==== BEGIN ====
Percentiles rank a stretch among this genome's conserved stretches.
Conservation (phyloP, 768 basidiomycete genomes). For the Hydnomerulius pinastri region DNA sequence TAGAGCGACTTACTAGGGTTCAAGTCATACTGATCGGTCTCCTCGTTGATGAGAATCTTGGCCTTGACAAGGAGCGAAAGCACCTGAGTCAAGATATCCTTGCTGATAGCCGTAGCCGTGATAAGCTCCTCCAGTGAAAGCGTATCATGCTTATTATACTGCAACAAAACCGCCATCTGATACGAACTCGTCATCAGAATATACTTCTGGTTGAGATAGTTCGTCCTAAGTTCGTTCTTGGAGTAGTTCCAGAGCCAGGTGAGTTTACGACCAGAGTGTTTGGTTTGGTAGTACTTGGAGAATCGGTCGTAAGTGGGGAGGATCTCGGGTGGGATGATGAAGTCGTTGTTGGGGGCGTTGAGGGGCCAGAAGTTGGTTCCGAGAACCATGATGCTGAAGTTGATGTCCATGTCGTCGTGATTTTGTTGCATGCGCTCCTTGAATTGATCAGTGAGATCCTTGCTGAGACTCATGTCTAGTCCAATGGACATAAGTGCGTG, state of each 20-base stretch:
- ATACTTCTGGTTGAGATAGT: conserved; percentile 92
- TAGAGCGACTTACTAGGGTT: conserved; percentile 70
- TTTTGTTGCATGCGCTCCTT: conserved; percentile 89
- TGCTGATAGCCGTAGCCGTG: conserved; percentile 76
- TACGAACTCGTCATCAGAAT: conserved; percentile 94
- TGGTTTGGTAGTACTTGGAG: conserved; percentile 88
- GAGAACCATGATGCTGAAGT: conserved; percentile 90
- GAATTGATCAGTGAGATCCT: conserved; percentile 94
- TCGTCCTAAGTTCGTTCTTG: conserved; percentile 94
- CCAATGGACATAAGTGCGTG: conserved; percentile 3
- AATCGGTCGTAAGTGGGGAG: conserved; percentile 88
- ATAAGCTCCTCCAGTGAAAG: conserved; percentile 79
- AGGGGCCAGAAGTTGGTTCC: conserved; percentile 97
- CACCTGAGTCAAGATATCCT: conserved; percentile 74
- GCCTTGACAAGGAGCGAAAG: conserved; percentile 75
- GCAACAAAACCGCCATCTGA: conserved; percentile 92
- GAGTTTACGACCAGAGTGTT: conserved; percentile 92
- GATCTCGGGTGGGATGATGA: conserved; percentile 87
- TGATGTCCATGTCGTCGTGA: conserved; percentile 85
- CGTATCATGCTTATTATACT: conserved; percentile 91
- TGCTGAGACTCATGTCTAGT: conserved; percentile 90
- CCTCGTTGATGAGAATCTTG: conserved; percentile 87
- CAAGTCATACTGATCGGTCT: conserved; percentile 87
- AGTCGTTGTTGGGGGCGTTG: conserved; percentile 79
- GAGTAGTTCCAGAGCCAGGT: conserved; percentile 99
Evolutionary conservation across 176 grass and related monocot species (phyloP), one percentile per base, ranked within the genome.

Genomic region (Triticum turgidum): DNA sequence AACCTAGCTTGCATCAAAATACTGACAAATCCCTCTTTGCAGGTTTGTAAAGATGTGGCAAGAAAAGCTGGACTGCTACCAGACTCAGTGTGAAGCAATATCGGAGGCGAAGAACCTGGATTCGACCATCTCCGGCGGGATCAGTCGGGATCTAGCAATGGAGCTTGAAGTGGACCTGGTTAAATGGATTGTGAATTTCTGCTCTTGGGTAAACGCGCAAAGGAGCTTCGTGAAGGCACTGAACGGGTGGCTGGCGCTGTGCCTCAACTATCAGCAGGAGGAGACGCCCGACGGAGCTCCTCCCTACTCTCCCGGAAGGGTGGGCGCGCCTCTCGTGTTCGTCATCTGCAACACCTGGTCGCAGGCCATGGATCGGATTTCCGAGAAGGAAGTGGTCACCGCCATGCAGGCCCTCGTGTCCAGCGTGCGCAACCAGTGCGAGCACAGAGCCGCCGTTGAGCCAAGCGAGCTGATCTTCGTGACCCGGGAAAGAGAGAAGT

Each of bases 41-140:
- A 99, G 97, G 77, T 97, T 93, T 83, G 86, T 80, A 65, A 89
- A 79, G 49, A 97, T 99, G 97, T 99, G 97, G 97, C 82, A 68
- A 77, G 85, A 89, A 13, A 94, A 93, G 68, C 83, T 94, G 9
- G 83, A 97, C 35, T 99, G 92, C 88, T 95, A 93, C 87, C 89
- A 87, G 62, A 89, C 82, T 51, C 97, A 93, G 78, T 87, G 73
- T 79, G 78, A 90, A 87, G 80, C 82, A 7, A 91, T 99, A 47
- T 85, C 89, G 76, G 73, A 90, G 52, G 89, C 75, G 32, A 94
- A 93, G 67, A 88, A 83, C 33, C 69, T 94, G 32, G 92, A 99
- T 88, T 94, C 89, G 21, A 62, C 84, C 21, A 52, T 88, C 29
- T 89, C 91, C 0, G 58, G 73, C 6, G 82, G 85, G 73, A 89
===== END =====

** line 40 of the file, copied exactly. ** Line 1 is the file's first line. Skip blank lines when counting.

- T 89, C 91, C 0, G 58, G 73, C 6, G 82, G 85, G 73, A 89